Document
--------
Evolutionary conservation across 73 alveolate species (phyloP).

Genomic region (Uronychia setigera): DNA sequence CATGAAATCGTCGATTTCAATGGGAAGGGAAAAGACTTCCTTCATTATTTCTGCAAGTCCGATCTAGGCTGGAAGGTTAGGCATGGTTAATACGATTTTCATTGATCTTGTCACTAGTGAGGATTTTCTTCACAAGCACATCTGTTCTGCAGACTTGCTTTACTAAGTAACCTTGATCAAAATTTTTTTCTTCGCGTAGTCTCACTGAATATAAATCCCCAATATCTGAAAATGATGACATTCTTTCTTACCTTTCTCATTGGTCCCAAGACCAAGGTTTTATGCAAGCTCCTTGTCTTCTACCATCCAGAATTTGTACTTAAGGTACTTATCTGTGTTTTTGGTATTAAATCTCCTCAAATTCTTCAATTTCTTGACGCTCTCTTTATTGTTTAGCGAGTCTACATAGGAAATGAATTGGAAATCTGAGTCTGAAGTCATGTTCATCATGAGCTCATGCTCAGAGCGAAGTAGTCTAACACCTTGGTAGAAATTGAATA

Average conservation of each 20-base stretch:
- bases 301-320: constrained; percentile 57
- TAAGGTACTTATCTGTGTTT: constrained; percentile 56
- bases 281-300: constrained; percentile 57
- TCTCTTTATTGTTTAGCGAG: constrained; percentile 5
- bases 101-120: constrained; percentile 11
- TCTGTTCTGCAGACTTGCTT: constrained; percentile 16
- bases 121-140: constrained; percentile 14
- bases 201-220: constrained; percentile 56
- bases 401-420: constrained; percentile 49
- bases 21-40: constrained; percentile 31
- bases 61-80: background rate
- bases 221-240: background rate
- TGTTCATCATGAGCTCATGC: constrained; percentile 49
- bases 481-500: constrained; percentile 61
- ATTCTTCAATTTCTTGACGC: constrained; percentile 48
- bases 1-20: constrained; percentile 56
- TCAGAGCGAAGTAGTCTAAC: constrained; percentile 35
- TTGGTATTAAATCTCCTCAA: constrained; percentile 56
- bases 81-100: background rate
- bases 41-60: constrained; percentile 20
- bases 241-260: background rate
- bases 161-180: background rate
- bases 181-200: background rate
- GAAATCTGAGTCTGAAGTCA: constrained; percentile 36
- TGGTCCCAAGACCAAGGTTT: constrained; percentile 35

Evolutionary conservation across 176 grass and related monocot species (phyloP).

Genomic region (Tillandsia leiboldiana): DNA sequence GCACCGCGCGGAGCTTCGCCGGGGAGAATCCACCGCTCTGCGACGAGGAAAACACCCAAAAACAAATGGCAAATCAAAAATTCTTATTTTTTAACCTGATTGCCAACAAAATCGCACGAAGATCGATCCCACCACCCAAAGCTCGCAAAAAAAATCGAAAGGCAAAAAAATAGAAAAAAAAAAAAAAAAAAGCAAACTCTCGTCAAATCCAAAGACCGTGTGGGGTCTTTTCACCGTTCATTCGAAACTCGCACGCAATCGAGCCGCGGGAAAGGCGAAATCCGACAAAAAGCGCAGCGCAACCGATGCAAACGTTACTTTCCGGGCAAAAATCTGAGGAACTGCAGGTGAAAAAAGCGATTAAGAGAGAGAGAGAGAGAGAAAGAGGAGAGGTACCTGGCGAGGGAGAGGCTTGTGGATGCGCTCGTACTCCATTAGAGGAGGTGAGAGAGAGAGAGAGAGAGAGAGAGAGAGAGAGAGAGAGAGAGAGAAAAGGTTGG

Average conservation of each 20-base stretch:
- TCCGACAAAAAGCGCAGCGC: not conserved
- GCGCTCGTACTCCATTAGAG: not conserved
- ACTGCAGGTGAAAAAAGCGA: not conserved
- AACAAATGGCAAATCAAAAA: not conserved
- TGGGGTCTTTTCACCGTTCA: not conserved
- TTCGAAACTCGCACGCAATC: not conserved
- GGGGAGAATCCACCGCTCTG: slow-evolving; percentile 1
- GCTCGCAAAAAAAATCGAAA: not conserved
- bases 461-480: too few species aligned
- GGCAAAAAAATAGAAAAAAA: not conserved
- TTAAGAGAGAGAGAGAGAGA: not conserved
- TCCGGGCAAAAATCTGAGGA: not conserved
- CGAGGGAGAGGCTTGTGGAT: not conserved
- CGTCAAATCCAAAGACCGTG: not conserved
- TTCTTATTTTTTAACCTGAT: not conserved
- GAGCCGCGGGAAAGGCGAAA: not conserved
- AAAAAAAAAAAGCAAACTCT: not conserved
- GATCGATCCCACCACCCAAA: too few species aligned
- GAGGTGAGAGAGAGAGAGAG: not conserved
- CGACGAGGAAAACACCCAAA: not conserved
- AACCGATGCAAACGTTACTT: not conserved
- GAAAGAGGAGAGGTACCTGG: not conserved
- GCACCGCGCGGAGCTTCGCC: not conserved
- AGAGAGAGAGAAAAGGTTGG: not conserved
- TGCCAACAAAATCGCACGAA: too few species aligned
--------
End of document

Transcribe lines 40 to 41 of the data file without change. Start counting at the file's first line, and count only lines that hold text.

- bases 461-480: too few species aligned
- GGCAAAAAAATAGAAAAAAA: not conserved